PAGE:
I often think about what inspires me. I struggle with understanding some of the challenges within the world today and I find myself looking for inspiration in those things around me. Inspiration can feed the fire that sometimes goes low.
One of the ways I have done this is to connect with those leaders that I hold dear to me by way of their words. I seek understanding and wisdom in the profound statements of those who have come before me, the ancestors that have created a way for me to be who I am or even from those leaders still among us.
So for the beginning of Black History Month, I would like to share some of the incredible quotes of others that continue to feed me spiritually and push me to work for a world that harnesses the justice and equality that I feel my children deserve.
If your success in defined as being well adjusted to injustice and well adapted to indifference, then we don’t want successful leaders. We want great leaders who love the people enough and respect the people enough to be unbought, unbound, unafraid, and unintimidated to tell the truth.
Martin Luther King, Jr:
Darkness cannot drive out darkness; only light can do that. Hate cannot drive out hate; only love can do that.
What law have I broken? Is it wrong for me to love my own? Is it wrong for me because my skin is red? Because I am Lakota; because I was born where my father lived; because I would die for my people and my country?
In recognizing the humanity of our fellow beings, we pay ourselves the highest tribute.
The revolution has always been in the hands of the young. The young always inherit the revolution.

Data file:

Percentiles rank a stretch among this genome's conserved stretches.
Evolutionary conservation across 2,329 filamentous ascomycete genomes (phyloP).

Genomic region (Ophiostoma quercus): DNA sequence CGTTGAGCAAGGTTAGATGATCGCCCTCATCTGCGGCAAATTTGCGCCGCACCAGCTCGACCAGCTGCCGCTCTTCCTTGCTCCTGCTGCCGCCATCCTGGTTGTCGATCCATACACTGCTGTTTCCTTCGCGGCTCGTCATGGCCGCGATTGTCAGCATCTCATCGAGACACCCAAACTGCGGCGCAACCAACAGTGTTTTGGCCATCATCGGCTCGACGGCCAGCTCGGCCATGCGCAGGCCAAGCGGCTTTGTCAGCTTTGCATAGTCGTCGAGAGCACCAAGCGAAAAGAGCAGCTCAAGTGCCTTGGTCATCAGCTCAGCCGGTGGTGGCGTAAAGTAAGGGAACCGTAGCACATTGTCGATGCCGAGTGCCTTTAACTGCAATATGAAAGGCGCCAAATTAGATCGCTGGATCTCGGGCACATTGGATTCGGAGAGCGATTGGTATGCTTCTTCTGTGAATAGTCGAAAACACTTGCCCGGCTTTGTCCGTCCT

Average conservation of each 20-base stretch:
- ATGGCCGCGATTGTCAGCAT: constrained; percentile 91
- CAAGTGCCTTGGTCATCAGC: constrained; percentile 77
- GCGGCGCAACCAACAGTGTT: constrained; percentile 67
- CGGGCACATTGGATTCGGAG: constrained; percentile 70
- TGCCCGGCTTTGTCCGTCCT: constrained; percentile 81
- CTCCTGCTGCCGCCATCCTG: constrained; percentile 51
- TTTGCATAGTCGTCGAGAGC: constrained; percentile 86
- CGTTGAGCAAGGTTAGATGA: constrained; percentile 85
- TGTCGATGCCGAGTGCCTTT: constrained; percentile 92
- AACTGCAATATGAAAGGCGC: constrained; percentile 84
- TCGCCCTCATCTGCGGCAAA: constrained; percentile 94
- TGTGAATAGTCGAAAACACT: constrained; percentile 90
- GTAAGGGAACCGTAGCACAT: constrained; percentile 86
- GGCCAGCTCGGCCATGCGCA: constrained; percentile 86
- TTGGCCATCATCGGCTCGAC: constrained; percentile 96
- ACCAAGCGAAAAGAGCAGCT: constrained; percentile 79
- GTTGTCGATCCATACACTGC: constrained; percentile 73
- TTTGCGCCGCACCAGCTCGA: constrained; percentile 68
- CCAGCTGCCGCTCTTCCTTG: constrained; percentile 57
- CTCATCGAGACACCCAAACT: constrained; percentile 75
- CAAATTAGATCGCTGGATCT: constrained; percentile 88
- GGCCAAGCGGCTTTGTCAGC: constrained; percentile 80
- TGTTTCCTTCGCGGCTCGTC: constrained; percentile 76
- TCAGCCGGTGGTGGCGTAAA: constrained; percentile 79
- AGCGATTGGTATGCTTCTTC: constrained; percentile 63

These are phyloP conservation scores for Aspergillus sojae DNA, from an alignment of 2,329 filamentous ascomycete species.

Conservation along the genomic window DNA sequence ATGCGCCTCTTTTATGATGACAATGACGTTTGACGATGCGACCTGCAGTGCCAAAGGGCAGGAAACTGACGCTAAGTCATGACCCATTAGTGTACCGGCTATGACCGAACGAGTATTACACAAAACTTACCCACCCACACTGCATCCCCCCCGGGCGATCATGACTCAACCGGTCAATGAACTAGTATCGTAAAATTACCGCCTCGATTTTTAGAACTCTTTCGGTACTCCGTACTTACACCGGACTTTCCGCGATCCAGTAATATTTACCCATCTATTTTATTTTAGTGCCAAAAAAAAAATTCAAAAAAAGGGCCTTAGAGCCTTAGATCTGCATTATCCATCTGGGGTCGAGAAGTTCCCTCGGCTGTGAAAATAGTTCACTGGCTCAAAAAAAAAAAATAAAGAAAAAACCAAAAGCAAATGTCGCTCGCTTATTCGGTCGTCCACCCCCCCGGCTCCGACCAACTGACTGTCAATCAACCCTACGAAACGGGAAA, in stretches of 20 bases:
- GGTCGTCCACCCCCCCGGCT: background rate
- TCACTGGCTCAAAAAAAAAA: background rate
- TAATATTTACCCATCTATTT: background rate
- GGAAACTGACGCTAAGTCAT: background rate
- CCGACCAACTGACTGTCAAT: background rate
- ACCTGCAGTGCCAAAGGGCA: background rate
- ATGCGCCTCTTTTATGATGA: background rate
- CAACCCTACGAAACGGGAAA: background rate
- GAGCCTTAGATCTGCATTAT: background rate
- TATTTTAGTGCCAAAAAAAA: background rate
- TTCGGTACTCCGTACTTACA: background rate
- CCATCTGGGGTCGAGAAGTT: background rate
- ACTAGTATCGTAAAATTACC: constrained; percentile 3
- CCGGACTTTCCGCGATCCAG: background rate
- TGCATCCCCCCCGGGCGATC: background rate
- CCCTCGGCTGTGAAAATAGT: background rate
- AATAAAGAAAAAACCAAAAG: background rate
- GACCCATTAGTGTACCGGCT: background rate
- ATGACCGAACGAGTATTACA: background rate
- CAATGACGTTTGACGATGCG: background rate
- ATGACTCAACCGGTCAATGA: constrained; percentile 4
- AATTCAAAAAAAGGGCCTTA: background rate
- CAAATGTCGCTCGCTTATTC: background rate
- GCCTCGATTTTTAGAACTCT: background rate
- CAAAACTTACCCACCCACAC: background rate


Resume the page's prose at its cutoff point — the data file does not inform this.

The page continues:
You don’t fight racism with racism, the best way to fight racism is with solidarity.
We declare our right on this earth… to be a human being, to be respected as a human being, to be given the rights of a human being in this society, on this earth, in this day, which we intend to bring into existence BY ANY MEANS NECESSARY!
Too many young folk have addiction to superficial things and not enough conviction for substantial things like justice, truth and love.
Huey P. Newton:
My fear was not of death itself, but a death without meaning. I wanted my death to be something the people could relate to, a basis for further mobilization of the community.
As a black woman, my politics and political affiliation are bound up with and flow from participation in my people’s struggle for liberation, and with the fight of oppressed people all over the world against American imperialism.
I’ve gone beyond civil rights and human rights to creation rights.
A people who have suffered so much for so long at hands of a racist society must draw the line somewhere. . . . the black communities of America must rise up as one man to halt the progression of a trend that leads inevitably to their total destruction.”
How relevant his speech is to society today, to the fight of the people, to the needs of the community and to my spiritual fight. We are not done yet.
Thank you to all the leaders that have fought against oppression, carrying the message of the Gods to the ears of the resistant, giving your life for the rights of all people and busting down the walls that hide the lies of an “equal” society.